Near Death Experiences May Have Biological Explanation, Say Scientists

By | September 11, 2008

For centuries people have been talking about near-death experiences, where the patient has an out-of-body experience and remembers seeing a bright light and feels a great sense of peace. We have linked this experience with knocking on the doors of heaven, to many other spiritual explanations. According to a new study, there might be a biological explanation for this.

According to a team of researchers from University of Kentucky, while a person is undergoing a near death experience the same parts of his/her brain are activated as the brain of a person who is having a dream. The scientists compared 110 people, half had never had a near death experience, while the other half had.

They found that the people who had had a near death experience had less clearly separated boundaries between periods of sleep and wakefulness. The near death experience people reported looking down at themselves in the operating theatre or being bathed in a bright, white light. When a person is in a REM (Rapid Eye Movement) sleep stage, similar sensations also happen.

… The researchers say they cannot rule out a spiritual explanation for a near death experience. They say that, as scientists, their job is to find out what is going on physically. It is not their job to find out why.  Just like dreams can seem really real, so can near death experiences, say the researchers. – medicalNews

Also note, experiments show that out of body experiences are due to brain functioning.

The Sept. 21 issue of Nature magazine includes an account by Dr. Blanke and his colleagues of the woman who sensed a shadow person behind her. They described the out-of-body experiences in the February 2004 issue of the journal Brain.

There is nothing mystical about these ghostly experiences, said Peter Brugger, a neuroscientist at University Hospital in Zurich, who was not involved in the experiments but is an expert on phantom limbs, the sensation of still feeling a limb that has been amputated, and other mind-bending phenomena.

“The research shows that the self can be detached from the body and can live a phantom existence on its own, as in an out-of-body experience, or it can be felt outside of personal space, as in a sense of a presence,” Dr. Brugger said. …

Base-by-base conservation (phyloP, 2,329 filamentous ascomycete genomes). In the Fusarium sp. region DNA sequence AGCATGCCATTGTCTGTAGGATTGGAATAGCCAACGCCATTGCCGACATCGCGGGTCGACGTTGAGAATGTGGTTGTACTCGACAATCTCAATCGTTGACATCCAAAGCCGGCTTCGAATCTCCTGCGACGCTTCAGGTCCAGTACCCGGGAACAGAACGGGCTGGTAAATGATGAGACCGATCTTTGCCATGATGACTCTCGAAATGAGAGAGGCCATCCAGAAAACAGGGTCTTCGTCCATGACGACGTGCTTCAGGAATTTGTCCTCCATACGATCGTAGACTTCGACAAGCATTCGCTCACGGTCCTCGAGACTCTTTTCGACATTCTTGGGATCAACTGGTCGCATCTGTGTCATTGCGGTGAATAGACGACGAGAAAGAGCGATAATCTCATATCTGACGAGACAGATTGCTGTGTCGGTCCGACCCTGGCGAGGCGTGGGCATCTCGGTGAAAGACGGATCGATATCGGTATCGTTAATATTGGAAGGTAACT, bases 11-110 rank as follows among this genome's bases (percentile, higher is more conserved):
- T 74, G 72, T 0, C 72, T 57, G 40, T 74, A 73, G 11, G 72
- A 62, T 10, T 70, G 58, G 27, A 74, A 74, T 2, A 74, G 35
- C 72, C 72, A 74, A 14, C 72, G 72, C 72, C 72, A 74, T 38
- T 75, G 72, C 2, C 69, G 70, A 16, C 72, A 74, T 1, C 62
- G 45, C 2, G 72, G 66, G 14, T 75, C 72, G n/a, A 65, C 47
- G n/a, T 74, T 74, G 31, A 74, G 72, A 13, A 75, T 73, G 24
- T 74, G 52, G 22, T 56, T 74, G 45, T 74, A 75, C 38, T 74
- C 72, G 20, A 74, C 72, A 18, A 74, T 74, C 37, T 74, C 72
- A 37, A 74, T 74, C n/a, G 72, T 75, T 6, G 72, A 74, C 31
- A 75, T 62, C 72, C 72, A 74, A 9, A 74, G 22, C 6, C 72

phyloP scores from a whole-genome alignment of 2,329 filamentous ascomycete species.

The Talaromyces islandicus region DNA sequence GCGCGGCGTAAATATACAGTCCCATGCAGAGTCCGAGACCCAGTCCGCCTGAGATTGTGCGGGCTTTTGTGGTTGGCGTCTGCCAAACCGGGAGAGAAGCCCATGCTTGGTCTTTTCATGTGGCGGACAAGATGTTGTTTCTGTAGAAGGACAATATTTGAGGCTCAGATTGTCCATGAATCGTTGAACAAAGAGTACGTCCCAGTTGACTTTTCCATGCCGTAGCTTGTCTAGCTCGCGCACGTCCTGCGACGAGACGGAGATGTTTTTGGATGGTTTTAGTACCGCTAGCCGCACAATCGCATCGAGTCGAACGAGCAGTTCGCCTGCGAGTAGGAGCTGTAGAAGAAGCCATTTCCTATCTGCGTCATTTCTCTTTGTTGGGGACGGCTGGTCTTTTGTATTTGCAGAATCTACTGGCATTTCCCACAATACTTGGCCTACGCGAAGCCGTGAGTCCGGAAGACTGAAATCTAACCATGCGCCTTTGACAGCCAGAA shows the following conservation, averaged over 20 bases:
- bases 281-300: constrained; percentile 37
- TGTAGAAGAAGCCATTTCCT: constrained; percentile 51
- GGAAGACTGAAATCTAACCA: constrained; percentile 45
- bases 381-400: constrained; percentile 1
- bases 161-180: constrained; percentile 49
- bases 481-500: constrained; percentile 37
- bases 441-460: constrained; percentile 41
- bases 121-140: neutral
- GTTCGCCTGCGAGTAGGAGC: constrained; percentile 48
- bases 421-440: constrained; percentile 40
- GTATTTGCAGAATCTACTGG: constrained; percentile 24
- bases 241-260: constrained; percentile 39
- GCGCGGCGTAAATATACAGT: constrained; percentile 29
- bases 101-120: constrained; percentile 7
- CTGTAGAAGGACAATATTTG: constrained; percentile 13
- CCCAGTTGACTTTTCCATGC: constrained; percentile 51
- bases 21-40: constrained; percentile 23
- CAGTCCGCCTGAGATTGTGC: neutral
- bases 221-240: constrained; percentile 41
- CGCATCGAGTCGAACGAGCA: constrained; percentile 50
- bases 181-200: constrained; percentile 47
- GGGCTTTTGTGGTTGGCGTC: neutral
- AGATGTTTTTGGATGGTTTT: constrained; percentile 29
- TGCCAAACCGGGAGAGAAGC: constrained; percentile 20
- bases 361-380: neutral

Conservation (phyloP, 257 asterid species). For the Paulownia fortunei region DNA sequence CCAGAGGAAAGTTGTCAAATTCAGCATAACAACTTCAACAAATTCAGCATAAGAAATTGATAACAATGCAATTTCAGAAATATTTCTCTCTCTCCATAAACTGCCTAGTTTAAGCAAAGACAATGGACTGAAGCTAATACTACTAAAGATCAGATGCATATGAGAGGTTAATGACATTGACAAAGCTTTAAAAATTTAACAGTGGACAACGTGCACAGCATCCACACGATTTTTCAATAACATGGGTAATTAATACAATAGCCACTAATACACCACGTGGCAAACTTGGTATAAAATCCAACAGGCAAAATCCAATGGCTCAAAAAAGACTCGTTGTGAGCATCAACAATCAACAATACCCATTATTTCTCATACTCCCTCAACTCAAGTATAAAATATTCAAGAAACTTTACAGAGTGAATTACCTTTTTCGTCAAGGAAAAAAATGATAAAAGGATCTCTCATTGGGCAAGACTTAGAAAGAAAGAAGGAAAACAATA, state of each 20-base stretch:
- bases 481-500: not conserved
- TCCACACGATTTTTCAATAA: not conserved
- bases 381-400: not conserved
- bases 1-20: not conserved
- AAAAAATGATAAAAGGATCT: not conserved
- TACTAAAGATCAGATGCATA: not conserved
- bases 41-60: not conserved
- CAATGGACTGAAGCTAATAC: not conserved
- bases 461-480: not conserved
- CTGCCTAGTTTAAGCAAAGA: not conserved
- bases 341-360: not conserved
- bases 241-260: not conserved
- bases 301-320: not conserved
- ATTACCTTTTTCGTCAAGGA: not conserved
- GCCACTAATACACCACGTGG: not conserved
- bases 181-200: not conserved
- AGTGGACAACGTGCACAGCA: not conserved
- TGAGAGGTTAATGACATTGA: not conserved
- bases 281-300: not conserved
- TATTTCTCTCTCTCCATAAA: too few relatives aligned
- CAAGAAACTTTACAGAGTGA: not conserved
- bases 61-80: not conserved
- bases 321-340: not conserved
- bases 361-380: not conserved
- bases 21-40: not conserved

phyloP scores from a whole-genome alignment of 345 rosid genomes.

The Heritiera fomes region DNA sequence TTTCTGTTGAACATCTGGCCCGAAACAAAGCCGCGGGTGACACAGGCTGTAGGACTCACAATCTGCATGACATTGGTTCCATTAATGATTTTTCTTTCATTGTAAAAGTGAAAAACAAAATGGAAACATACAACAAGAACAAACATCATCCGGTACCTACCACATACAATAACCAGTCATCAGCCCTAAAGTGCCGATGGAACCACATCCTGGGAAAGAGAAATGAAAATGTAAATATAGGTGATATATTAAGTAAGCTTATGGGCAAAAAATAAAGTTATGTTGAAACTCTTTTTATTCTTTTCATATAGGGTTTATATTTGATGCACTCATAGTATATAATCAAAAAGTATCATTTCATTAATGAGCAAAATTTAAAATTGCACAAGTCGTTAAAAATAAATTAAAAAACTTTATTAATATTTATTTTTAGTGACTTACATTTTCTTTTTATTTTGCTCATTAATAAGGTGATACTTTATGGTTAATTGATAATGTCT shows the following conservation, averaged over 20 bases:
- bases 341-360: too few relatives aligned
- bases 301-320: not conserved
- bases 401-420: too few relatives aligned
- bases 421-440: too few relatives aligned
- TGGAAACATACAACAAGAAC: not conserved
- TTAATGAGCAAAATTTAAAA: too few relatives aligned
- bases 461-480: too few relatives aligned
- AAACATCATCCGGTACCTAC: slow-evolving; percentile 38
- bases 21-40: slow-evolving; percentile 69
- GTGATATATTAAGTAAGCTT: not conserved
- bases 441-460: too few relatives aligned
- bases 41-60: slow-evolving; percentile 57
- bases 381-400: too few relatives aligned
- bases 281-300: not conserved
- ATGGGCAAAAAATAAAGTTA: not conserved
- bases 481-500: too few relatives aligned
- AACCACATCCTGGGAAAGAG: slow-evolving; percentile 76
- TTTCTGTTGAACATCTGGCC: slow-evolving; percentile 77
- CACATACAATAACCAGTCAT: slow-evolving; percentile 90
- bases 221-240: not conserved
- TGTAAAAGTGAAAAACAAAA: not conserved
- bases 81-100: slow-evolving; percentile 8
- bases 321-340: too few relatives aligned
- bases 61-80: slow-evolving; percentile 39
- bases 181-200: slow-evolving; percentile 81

Because the presence closely mimicked the patient’s body posture and position, Dr. Blanke concluded that the patient was experiencing an unusual perception of her own body, as a double. But for reasons that scientists have not been able to explain, he said, she did not recognize that it was her own body she was sensing.

The feeling of a shadowy presence can occur without electrical stimulation to the brain, Dr. Brugger said. It has been described by people who undergo sensory deprivation, as in mountaineers trekking at high altitude or sailors crossing the ocean alone, and by people who have suffered minor strokes or other disruptions in blood flow to the brain.

Six years ago, another of Dr. Blanke’s patients underwent brain stimulation to a different multisensory area, the angular gyrus, which blends vision with the body sense. The patient experienced a complete out-of-body experience.

When the current flowed, she said: “I am at the ceiling. I am looking down at my legs.”

When the current ceased, she said: “I’m back on the table now. What happened?”

Further applications of the current returned the woman to the ceiling, causing her to feel as if she were outside of her body, floating, her legs dangling below her. When she closed her eyes, she had the sensation of doing sit-ups, with her upper body approaching her legs.

Because the woman’s felt position in space and her actual position in space did not match, her mind cast about for the best way to turn her confusion into a coherent experience, Dr. Blanke said. She concluded that she must be floating up and away while looking downward.

Some schizophrenics, Dr. Blanke said, experience paranoid delusions and the sense that someone is following them. They also sometimes confuse their own actions with the actions of other people. While the cause of these symptoms is not known, he said, multisensory processing areas may be involved. – nytimes

Many things like this that I have read lead to my being not particularly religous.

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